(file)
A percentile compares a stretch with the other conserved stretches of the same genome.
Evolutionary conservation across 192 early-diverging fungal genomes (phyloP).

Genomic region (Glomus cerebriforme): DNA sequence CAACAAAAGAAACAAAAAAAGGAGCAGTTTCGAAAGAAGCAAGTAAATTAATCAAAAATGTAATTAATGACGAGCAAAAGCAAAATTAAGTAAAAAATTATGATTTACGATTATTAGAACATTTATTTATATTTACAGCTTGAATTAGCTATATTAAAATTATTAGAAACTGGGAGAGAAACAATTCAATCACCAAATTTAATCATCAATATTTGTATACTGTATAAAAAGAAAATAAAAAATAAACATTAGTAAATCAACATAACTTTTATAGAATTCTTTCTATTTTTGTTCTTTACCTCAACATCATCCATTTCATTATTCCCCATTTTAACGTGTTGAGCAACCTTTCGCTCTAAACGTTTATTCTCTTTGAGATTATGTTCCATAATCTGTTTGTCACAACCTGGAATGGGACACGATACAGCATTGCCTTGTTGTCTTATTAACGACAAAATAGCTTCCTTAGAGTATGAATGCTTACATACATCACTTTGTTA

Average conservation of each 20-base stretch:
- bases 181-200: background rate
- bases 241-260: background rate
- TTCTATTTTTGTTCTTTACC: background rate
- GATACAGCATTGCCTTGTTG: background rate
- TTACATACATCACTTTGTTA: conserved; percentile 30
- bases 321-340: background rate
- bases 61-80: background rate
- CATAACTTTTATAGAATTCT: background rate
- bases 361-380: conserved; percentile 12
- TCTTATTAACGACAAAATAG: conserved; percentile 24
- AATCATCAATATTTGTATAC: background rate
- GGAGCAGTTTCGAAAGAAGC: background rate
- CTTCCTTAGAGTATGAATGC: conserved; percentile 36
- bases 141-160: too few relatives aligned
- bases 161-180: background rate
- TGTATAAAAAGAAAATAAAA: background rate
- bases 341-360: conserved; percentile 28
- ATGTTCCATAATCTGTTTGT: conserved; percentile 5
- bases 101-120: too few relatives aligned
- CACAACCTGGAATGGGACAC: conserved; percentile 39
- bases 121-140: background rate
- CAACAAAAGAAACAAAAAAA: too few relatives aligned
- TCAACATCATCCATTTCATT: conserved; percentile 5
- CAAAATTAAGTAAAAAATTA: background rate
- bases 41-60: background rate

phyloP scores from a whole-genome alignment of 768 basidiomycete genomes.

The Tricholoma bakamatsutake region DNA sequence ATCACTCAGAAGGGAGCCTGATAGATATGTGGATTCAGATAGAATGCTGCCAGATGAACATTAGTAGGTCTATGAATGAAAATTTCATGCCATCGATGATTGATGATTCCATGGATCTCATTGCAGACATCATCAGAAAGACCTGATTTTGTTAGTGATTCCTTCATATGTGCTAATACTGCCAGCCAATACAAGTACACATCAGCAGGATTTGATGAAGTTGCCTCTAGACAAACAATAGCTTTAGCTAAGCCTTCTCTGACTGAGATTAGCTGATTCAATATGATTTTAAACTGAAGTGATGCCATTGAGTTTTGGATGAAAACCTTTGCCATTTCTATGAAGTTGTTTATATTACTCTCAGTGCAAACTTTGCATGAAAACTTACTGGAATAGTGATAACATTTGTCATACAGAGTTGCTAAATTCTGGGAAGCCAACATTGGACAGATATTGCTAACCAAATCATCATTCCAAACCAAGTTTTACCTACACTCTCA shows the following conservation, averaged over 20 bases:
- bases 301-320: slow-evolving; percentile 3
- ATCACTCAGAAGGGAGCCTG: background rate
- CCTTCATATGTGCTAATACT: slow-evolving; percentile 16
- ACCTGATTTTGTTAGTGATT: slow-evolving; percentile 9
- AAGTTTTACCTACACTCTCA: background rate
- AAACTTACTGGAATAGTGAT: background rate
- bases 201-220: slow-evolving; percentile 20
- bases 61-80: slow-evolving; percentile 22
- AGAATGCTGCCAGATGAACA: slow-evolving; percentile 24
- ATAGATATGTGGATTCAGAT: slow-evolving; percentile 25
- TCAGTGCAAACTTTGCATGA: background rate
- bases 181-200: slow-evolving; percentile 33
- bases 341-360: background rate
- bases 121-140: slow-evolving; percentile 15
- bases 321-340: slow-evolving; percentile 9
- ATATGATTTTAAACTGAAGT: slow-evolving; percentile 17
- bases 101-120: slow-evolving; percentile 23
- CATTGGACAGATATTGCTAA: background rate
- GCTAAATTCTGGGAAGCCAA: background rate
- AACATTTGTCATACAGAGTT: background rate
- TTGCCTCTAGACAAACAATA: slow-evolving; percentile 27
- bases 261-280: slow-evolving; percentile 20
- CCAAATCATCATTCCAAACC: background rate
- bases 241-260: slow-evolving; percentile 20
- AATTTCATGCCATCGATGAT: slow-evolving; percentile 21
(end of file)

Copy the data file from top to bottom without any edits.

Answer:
A percentile compares a stretch with the other conserved stretches of the same genome.
Evolutionary conservation across 192 early-diverging fungal genomes (phyloP).

Genomic region (Glomus cerebriforme): DNA sequence CAACAAAAGAAACAAAAAAAGGAGCAGTTTCGAAAGAAGCAAGTAAATTAATCAAAAATGTAATTAATGACGAGCAAAAGCAAAATTAAGTAAAAAATTATGATTTACGATTATTAGAACATTTATTTATATTTACAGCTTGAATTAGCTATATTAAAATTATTAGAAACTGGGAGAGAAACAATTCAATCACCAAATTTAATCATCAATATTTGTATACTGTATAAAAAGAAAATAAAAAATAAACATTAGTAAATCAACATAACTTTTATAGAATTCTTTCTATTTTTGTTCTTTACCTCAACATCATCCATTTCATTATTCCCCATTTTAACGTGTTGAGCAACCTTTCGCTCTAAACGTTTATTCTCTTTGAGATTATGTTCCATAATCTGTTTGTCACAACCTGGAATGGGACACGATACAGCATTGCCTTGTTGTCTTATTAACGACAAAATAGCTTCCTTAGAGTATGAATGCTTACATACATCACTTTGTTA

Average conservation of each 20-base stretch:
- bases 181-200: background rate
- bases 241-260: background rate
- TTCTATTTTTGTTCTTTACC: background rate
- GATACAGCATTGCCTTGTTG: background rate
- TTACATACATCACTTTGTTA: conserved; percentile 30
- bases 321-340: background rate
- bases 61-80: background rate
- CATAACTTTTATAGAATTCT: background rate
- bases 361-380: conserved; percentile 12
- TCTTATTAACGACAAAATAG: conserved; percentile 24
- AATCATCAATATTTGTATAC: background rate
- GGAGCAGTTTCGAAAGAAGC: background rate
- CTTCCTTAGAGTATGAATGC: conserved; percentile 36
- bases 141-160: too few relatives aligned
- bases 161-180: background rate
- TGTATAAAAAGAAAATAAAA: background rate
- bases 341-360: conserved; percentile 28
- ATGTTCCATAATCTGTTTGT: conserved; percentile 5
- bases 101-120: too few relatives aligned
- CACAACCTGGAATGGGACAC: conserved; percentile 39
- bases 121-140: background rate
- CAACAAAAGAAACAAAAAAA: too few relatives aligned
- TCAACATCATCCATTTCATT: conserved; percentile 5
- CAAAATTAAGTAAAAAATTA: background rate
- bases 41-60: background rate

phyloP scores from a whole-genome alignment of 768 basidiomycete genomes.

The Tricholoma bakamatsutake region DNA sequence ATCACTCAGAAGGGAGCCTGATAGATATGTGGATTCAGATAGAATGCTGCCAGATGAACATTAGTAGGTCTATGAATGAAAATTTCATGCCATCGATGATTGATGATTCCATGGATCTCATTGCAGACATCATCAGAAAGACCTGATTTTGTTAGTGATTCCTTCATATGTGCTAATACTGCCAGCCAATACAAGTACACATCAGCAGGATTTGATGAAGTTGCCTCTAGACAAACAATAGCTTTAGCTAAGCCTTCTCTGACTGAGATTAGCTGATTCAATATGATTTTAAACTGAAGTGATGCCATTGAGTTTTGGATGAAAACCTTTGCCATTTCTATGAAGTTGTTTATATTACTCTCAGTGCAAACTTTGCATGAAAACTTACTGGAATAGTGATAACATTTGTCATACAGAGTTGCTAAATTCTGGGAAGCCAACATTGGACAGATATTGCTAACCAAATCATCATTCCAAACCAAGTTTTACCTACACTCTCA shows the following conservation, averaged over 20 bases:
- bases 301-320: slow-evolving; percentile 3
- ATCACTCAGAAGGGAGCCTG: background rate
- CCTTCATATGTGCTAATACT: slow-evolving; percentile 16
- ACCTGATTTTGTTAGTGATT: slow-evolving; percentile 9
- AAGTTTTACCTACACTCTCA: background rate
- AAACTTACTGGAATAGTGAT: background rate
- bases 201-220: slow-evolving; percentile 20
- bases 61-80: slow-evolving; percentile 22
- AGAATGCTGCCAGATGAACA: slow-evolving; percentile 24
- ATAGATATGTGGATTCAGAT: slow-evolving; percentile 25
- TCAGTGCAAACTTTGCATGA: background rate
- bases 181-200: slow-evolving; percentile 33
- bases 341-360: background rate
- bases 121-140: slow-evolving; percentile 15
- bases 321-340: slow-evolving; percentile 9
- ATATGATTTTAAACTGAAGT: slow-evolving; percentile 17
- bases 101-120: slow-evolving; percentile 23
- CATTGGACAGATATTGCTAA: background rate
- GCTAAATTCTGGGAAGCCAA: background rate
- AACATTTGTCATACAGAGTT: background rate
- TTGCCTCTAGACAAACAATA: slow-evolving; percentile 27
- bases 261-280: slow-evolving; percentile 20
- CCAAATCATCATTCCAAACC: background rate
- bases 241-260: slow-evolving; percentile 20
- AATTTCATGCCATCGATGAT: slow-evolving; percentile 21